I have a reasonable size flat file database of text documents mostly saved in 8859 format which have been collected through a web form (using Perl scripts). Up until recently I was negotiating the common 1252 characters (curly quotes, apostrophes etc.) with a simple set of regex's:
$line=~s/\x91/\&\#8216\;/g; # smart apostrophe left $line=~s/\x92/\&\#8217\;/g; # smart apostrophe right
However since I decided I ought to be going Unicode, and have converted all my scripts to read in and output utf8 (which works a treat for all new material), the regex for these (existing) 1252 characters no longer works and my Perl html output outputs literally the 4 characters: '\x92' and '\x93' etc. (at least that's how it appears on a browser in utf8 mode, downloading (ftp not http) and opening in a text editor (textpad) it's different, a single undefined character remains, and opening the output file in Firefox default (no content type header) 8859 mode renders the correct character).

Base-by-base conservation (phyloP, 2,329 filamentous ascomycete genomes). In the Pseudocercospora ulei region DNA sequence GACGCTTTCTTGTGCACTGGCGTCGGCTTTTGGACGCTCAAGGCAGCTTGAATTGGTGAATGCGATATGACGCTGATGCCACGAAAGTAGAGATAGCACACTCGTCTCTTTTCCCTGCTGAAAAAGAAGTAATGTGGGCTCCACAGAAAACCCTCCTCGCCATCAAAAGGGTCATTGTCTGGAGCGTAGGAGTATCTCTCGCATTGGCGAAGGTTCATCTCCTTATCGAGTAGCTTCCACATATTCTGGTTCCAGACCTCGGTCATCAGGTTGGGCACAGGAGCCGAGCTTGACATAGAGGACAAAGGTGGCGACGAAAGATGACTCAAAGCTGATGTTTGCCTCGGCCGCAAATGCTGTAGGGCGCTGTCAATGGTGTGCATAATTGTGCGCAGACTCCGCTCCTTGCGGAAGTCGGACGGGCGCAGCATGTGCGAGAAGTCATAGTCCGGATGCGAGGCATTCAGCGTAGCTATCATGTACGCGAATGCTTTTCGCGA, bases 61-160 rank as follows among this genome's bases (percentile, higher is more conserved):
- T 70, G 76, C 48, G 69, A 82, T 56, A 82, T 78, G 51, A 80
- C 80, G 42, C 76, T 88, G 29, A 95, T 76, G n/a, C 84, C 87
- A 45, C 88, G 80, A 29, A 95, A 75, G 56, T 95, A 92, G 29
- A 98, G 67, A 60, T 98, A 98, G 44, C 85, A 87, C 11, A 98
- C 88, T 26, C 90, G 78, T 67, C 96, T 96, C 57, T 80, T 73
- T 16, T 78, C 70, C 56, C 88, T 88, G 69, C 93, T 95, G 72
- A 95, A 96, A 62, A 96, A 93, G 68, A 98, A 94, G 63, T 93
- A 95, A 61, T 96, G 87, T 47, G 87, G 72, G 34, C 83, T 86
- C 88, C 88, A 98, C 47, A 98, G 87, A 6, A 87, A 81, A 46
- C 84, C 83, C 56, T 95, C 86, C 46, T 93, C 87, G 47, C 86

The new utf8 pragmas at the start of the script are:
use CGI qw(-utf8); use open IO => ':utf8';
I understand this is due to utf8 mode making the characters double byte instead of single byte and applies to those chars in the 0x80 to 0xff range, having read up the article on wikibooks relating to this, however I was non the wiser as to how to filter them. Ideally I know I ought to resave all the documents in utf8 mode (since the flat file database now contains a mixture of 8859 and utf8), however I will need some kind of filter in the first place if I'm going to do this anyway.
And I could be wrong as to the 2-byte storage internally, since it did seem to imply that Perl handles stuff very differently according to various circumstances.
If anybody could provide me with a regex solution I would be very grateful. Or some other method. I have been tearing my hair out for weeks on this with various attempts and failed hacking. There's simply about 6 1252 characters that commonly need replacing, and with a filter method I could resave the whole flippin lot in utf8 and forget there ever was a 1252...